Mr. Brian Campbell (seated, second from right), the Suicide Prevention Program Coordinator for the Maryland National Guard, expounds on the importance of Suicide Intervention Officers (SIOs), at the Behavioral Health and Suicide Prevention Symposium for all Maryland Army National Guard unit command teams at Fort Meade, Md., Aug. 7, 2022. A critical component of readiness, suicide prevention is a stated priority of the Maryland Army National Guard. Credit: Maj. Brendan Cassidy / U.S. Army National Guard
FORT MEADE, Md. – Maryland Army National Guard command teams attended suicide prevention and behavioral health symposium to learn about related resources at the Post Theater on base, August 7, 2022.
U.S. Army Brig. Gen. Janeen L. Birckhead, commander of the MDARNG, stressed the importance of accountability and access to resources.
“I want our commanders and fellow Soldiers across our force to be looking out for their brothers and sisters, check in to see how they are doing and still know where to point them for important resources that help with finances, relationships, stress, and other issues one might face,” said Birckhead.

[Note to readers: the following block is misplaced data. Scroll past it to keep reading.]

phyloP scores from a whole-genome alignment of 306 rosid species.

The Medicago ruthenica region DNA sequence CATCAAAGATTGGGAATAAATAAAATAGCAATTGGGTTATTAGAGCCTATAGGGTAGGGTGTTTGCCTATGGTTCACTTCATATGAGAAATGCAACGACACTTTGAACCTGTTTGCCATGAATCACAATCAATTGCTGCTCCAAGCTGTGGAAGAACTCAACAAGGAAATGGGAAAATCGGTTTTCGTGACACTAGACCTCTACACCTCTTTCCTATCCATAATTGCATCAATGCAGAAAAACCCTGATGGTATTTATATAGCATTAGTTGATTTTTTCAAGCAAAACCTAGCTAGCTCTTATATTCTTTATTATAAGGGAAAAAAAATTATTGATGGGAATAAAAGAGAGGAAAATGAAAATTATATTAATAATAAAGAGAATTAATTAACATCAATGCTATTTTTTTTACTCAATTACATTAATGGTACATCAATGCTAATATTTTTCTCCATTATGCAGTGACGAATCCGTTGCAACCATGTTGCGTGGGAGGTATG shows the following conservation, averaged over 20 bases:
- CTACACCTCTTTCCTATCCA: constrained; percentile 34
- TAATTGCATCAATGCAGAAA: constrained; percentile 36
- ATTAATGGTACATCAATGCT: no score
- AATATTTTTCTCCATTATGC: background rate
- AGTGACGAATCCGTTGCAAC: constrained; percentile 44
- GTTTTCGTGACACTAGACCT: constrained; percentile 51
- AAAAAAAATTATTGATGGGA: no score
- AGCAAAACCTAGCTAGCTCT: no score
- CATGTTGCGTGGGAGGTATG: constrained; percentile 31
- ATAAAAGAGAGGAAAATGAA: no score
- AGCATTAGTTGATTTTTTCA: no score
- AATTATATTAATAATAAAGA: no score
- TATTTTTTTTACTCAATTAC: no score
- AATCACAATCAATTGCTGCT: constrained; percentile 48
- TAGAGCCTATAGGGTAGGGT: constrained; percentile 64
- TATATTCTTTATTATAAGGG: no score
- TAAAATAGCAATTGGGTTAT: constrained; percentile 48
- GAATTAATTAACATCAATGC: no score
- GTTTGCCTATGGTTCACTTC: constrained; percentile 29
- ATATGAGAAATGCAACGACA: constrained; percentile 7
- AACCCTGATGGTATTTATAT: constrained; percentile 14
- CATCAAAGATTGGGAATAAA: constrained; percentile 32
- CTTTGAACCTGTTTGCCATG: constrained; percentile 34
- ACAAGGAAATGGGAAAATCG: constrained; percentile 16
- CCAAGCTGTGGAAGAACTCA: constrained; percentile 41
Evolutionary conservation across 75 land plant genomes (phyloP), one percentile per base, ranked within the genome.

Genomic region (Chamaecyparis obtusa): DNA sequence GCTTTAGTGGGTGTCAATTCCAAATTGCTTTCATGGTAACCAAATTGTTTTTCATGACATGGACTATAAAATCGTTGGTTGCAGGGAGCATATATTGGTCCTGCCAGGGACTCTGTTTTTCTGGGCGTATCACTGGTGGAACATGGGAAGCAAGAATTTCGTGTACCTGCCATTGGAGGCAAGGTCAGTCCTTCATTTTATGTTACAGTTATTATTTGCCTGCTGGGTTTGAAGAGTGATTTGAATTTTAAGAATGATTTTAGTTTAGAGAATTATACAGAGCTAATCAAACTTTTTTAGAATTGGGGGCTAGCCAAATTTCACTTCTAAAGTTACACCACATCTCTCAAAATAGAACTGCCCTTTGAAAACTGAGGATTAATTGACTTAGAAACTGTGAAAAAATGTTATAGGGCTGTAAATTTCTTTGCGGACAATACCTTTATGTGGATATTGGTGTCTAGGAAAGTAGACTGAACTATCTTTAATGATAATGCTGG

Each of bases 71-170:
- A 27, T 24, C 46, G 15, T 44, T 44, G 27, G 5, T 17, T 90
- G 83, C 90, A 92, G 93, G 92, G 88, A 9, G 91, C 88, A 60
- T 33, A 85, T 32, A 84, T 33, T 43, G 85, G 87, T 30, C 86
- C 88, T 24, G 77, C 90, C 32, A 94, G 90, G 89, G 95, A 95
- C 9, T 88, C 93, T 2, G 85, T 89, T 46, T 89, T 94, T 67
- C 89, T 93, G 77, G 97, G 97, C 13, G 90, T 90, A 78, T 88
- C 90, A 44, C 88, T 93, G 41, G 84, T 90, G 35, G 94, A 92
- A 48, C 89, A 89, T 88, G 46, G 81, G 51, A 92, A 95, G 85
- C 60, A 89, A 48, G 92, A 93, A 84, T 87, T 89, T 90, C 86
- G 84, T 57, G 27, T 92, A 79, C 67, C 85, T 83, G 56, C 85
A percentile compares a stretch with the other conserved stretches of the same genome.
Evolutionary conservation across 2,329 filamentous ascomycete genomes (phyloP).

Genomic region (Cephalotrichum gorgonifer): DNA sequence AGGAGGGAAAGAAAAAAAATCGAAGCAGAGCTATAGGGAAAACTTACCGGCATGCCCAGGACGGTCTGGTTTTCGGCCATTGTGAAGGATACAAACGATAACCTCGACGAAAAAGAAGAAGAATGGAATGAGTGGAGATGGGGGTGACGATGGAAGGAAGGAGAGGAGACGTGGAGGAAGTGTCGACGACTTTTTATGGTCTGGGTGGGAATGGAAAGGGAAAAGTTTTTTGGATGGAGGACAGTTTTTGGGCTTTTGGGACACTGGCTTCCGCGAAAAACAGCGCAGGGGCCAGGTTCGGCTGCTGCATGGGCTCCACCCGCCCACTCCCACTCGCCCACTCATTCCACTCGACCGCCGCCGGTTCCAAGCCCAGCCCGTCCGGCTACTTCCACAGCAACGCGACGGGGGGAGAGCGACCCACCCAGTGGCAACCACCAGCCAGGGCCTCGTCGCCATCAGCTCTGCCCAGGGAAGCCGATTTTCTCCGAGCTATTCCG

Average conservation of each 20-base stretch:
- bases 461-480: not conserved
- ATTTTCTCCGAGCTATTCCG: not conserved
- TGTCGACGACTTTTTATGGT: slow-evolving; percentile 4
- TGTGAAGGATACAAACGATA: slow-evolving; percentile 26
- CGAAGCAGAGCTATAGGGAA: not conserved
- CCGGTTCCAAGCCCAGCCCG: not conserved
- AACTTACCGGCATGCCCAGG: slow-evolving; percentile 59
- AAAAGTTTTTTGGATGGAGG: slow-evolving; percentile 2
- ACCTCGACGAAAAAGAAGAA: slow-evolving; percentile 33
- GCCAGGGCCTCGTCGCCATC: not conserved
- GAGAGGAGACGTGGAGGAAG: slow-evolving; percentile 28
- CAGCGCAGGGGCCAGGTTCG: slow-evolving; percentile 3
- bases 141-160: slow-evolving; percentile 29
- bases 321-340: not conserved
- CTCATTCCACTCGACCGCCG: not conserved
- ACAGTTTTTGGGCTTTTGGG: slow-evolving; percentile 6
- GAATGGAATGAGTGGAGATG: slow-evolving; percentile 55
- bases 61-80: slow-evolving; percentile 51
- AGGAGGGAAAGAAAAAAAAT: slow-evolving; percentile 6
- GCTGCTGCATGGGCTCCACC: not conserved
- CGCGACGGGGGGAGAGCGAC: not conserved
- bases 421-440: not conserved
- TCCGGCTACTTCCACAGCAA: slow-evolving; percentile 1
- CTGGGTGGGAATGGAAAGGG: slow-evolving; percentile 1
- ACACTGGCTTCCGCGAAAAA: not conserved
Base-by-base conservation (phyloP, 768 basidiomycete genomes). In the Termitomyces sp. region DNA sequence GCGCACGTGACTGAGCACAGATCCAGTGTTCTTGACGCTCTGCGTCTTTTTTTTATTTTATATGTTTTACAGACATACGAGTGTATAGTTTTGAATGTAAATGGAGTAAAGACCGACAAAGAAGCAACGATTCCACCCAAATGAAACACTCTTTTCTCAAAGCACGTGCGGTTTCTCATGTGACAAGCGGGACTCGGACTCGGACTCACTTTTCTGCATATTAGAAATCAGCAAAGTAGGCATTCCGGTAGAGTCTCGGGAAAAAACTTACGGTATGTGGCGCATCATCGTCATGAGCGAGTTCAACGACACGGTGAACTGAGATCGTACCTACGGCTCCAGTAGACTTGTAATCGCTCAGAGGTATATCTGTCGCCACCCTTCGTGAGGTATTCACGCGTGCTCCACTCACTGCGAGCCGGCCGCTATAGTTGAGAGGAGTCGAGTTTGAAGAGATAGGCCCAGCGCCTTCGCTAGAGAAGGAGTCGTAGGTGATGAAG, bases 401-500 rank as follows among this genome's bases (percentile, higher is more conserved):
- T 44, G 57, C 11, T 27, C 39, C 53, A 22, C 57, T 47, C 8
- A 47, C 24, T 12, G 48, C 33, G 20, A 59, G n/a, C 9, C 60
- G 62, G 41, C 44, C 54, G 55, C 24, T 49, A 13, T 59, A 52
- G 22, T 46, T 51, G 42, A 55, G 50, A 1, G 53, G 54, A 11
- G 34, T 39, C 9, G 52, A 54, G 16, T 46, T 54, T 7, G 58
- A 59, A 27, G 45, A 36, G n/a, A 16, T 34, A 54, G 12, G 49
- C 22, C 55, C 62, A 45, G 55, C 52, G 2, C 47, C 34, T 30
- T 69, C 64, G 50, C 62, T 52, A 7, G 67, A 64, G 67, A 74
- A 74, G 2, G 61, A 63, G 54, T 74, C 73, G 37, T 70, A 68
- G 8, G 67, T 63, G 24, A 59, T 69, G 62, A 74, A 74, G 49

Brian Campbell, Suicide Prevention Program coordinator, echoed those sentiments as he presented information about the effectiveness of unit Suicide Intervention Officers.
Subject matter experts engaged over 120 commanders, command sergeant majors, and first sergeants covering behavioral health topics to enhance the readiness of Soldiers and family members. Presenters encouraged attendees to ask questions on how to support mental health in the ranks and keep the conversations about the matter open.
“There’s no better way to recognize risk factors as a commander than simply getting to know your service members,” said U.S. Army Capt. Jessica Smith, Suicide Prevention Program manager with the National Guard Bureau.
Other topics during the symposium discussed substance abuse prevention through early counseling, sexual assault prevention and response, and how to reduce veteran suicide.
Chaplains encouraged the command teams to know the internal resources, and the unit leaders interacted with speakers to find pertinent information.
“We need to stop the stigma when Soldiers need to ask for help,” said Birckhead. “Focus on prevention, so we never need to intervene.”